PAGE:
Sharpen your blades and gather your armies, boys and girls, because we’ve got some demons to slay and they are nasty. Fortunately you’ve got famed Chinese warriors, mystical powers, and legendary artifacts to aid your battles.
And while defeat of your enemies is no doubt inevitable, you’re not the only clan setting out to defeat the invading soul eaters. 4 of China’s greatest clans are competing to earn the most glory and honor by defeating demons and recovering artifacts. Will you bring home the glory for your clan, or will you stumble and see another take the fame and renown for theirs?
How It Plays
Demonslayer: The Siege of Mt. Kunlun tasks you with building an army to fight off seven waves of demons, each with their own demon lord. It’s a deckbuilding game, much like Dominion. What’s that mean, you ask? Well, each player has their own deck of cards that provide currency and abilities, and over the course of the game you will use those cards to add new, more powerful cards to your deck which will cycle through and make future hands even stronger. In this game you’ll use Clarity to obtain new meditations, units, and spells for your deck, and Strength to defeat your enemies.
The structure of deckbuilding may be fairly familiar – you draw a hand of cards, play and resolve them, buy new cards and attack enemies, and then discard everything into your own discard pile to be reshuffled later. Hit “A Sample Turn” below to walk through… wait for it… a sample turn.
Clearly Demonslayer shares several elements with other deckbuilders, but there are a few tweaks to the formula. For one thing, there’s no distinction between “in hand” and “in play” except for Artifacts. That means you can use your weak Clarity cards to buy something and THEN use that Pure Heart Incantation to get it out of your deck.
You also start with only 7 cards, yet still have a 5-card hand, which means you can quickly get your deckbuilding strategy moving. You can also spend a turn to Discard a card away instead of doing other actions – the perfect way to bypass an otherwise weak hand.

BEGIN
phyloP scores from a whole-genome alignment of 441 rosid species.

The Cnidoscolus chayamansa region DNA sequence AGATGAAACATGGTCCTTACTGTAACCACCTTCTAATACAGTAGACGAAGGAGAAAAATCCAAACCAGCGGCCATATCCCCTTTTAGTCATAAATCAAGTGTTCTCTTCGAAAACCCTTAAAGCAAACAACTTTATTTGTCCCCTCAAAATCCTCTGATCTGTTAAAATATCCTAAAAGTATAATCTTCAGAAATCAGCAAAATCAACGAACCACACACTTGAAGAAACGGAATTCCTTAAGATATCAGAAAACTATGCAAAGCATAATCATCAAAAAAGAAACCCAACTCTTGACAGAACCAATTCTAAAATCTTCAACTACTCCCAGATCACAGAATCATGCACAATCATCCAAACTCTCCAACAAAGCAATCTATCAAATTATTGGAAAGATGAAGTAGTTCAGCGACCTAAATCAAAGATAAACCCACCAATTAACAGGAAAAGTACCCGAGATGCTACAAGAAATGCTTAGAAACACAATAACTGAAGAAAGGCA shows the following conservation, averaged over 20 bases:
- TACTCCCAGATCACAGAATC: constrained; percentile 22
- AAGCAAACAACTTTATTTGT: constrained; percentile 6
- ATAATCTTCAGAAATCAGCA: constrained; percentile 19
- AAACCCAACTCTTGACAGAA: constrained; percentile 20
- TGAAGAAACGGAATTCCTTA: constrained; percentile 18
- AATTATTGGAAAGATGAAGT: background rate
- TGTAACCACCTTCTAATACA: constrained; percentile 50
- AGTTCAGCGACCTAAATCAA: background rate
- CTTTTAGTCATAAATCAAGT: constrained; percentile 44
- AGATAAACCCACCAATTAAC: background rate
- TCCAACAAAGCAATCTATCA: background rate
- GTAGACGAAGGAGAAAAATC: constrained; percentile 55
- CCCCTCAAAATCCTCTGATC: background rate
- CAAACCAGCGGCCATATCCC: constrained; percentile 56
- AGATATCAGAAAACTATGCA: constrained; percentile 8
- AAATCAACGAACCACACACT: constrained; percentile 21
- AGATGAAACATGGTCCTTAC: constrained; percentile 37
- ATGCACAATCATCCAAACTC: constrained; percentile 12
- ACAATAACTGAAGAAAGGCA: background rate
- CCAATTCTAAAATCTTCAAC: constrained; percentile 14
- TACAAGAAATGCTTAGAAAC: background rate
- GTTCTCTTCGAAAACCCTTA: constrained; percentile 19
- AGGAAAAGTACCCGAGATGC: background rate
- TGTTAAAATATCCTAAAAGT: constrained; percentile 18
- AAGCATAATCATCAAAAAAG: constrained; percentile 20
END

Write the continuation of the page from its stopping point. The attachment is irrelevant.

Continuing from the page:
Each player has 3 unique cards to their faction, of which the most powerful requires ponying up some points to actually obtain.
Enemies come in waves of 8 minions and an Overlord – only when the Overlord is defeated does a new wave come out.
Dominion Slayer or Player Slayer?
Dominion smashed its way on the scene back in 2008 with a new-to-boardgaming mechanism that changed the hobby forever. Since then Dominion has remained popular, and while many games have spun off their own version of the formula (games that range from very enjoyable to exceedingly lackluster), none have really come close to replacing Dominion’s near-perfect deckbuilding formula. I’m talking about pure deckbuilding here; a number of games have taken deckbuilding and used it as part of a larger experience with exceeding brilliance, and other forms of the tool – dice building and bag-building – have forged their own ground. But Dominion does an amazing job of putting player choice front and center, of eliminating luck almost entirely, and yet remaining accessible, fun, and replayable with short game time. While other pure deckbuilders are fine, I think the randomness inherent in the 6-card rows that so many have adapted takes away from the mechanical experience. You may enjoy or even prefer others for different experiences, but as far as deckbuilding goes, Dominion nails it.
Why am I talking so much about Dominion? Well, because when you review a game it often becomes very useful to compare it to something, especially something many of you are familiar with. So I bring up Dominion in order to say that Demonslayer comes the closest I’ve seen to reproducing the masterful core deckbuilding experience with its own unique twists and turns. Unfortunately, it’s also riddled with a number of flaws that prevent it from becoming a masterpiece.
You’ve got all the features of player control in the right place; the set of cards you can buy is always available, so you’ll never worry that a card you really want will cycle through before you get a chance to nab it. All the current enemies are face-up so you know what you have to face and the consequences you’ll suffer. And, your deck starts small so your purchases have an immediate effect on the strength of your deck, which keeps things moving alone.